With a few exceptions, most animals pass gas, but the frequency and content of that gas widely vary among different species.
Most farts contain hydrogen, carbon dioxide, nitrogen and sulfurous gases (with the latter responsible for much of the smell), but scientists are primarily concerned about another common component, methane, since it is a potent greenhouse gas. Methane has the capacity when in the atmosphere of raising earth's temperature through absorption of long wave radiation.
According to a paper published in the latest issue of the Journal of Experimental Biology, nearly 30 percent of Earth's methane emissions originate from ruminant livestock. Ruminants are mammals that are able to acquire nutrients from plants by fermenting them in a specialized stomach prior to digestion, principally through microbial actions. This process results in a lot of excess gas.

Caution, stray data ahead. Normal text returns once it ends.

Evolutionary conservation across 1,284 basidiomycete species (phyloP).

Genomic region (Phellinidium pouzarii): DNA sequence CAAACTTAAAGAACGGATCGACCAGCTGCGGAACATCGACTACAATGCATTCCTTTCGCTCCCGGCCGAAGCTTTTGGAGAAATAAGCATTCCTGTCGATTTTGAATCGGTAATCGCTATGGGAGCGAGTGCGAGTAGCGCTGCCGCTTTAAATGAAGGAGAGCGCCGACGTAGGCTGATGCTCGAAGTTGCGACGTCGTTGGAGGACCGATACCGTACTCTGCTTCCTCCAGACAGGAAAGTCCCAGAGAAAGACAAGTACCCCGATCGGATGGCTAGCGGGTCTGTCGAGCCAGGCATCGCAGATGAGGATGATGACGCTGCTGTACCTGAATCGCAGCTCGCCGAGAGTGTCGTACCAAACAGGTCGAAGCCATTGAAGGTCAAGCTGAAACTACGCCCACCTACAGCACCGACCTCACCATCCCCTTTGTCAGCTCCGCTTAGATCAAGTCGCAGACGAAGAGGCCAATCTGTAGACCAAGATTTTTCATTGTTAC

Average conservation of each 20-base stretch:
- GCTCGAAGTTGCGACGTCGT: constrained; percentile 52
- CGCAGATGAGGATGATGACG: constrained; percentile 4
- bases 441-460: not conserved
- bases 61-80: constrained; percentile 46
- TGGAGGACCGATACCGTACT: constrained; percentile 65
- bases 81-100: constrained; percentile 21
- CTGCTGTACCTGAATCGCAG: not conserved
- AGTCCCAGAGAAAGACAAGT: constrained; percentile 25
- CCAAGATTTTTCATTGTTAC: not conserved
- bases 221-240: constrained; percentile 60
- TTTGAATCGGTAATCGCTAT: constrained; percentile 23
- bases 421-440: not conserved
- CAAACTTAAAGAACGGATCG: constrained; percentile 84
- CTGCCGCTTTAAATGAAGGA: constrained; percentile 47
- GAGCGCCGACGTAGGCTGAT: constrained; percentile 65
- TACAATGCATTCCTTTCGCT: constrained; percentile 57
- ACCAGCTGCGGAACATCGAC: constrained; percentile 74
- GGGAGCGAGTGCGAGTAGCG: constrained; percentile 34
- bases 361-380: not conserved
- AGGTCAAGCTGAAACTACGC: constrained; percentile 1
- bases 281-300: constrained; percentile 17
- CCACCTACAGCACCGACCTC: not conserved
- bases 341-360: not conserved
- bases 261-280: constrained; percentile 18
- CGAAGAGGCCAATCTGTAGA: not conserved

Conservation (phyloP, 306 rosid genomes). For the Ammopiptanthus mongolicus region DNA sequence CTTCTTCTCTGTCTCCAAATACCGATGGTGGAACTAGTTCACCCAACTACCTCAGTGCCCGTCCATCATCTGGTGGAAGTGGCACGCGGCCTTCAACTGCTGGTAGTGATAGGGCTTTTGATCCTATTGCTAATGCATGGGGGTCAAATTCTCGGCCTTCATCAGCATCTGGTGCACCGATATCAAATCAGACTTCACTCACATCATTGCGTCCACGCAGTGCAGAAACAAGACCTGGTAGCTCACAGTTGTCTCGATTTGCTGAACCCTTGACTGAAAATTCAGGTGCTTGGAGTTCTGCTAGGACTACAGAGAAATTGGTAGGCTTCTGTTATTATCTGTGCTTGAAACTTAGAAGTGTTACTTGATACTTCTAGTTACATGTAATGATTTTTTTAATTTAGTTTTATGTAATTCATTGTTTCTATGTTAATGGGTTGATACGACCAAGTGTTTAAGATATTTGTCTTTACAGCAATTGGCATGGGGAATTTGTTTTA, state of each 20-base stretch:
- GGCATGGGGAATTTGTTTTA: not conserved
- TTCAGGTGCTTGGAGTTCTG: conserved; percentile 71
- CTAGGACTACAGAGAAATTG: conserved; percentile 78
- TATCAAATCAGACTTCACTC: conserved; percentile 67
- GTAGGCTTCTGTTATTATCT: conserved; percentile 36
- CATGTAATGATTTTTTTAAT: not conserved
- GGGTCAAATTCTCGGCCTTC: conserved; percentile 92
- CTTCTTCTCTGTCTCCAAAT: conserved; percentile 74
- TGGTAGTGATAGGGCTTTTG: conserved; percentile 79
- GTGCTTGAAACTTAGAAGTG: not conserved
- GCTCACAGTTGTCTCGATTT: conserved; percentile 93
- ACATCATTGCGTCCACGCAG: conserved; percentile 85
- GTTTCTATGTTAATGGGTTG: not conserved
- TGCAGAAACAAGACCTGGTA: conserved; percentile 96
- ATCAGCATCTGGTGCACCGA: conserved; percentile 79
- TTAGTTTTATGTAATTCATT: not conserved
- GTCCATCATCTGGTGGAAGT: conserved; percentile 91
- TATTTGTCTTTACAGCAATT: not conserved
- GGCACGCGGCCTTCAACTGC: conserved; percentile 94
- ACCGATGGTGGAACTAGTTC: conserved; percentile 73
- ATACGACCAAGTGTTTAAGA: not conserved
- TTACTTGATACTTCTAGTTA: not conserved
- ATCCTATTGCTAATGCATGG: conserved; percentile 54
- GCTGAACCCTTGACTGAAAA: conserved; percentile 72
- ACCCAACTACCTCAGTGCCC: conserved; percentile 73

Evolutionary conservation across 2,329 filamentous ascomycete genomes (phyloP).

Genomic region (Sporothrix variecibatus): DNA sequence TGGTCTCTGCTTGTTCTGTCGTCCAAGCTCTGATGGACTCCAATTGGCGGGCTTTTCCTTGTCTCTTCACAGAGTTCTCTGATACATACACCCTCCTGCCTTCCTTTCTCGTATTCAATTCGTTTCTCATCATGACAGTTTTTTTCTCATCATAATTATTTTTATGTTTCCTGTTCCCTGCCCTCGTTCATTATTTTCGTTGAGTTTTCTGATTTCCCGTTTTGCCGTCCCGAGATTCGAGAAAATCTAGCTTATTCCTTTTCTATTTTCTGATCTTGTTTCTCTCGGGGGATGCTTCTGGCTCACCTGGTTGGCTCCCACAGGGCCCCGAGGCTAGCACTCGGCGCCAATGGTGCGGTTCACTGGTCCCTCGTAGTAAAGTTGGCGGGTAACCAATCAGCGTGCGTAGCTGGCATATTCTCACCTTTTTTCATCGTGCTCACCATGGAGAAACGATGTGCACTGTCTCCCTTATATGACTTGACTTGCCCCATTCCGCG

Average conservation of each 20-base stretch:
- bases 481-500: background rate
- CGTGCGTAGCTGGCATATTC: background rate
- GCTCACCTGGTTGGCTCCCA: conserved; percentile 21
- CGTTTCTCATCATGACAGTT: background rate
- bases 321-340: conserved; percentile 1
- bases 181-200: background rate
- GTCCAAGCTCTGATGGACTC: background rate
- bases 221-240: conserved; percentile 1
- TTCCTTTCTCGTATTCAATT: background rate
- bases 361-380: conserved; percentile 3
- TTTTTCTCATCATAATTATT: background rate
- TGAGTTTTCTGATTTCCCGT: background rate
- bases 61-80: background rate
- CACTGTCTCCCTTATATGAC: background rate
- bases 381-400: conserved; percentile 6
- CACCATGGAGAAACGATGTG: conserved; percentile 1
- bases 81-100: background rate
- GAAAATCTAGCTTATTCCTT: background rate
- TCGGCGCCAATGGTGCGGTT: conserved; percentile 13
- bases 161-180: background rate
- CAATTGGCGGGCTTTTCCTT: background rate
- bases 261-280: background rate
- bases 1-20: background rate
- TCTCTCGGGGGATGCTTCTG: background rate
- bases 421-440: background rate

"It's hard to forget the sheer amount of methane that ruminants produce," Iain Brassington, a bioethicist at the University of Manchester, said.
According to the EPA, cows are among the top methane makers. The rumen of a cow (an organ where the microbial fermentation occurs) can hold 40 to 60 gallons of material and an estimated 150 billion microorganisms per teaspoon. Such concentrated fermentation means that cows break wind often, releasing an estimated 551 to over 1,100 pounds of methane per day.
Gassy Cows Emit More Methane than Oil Industry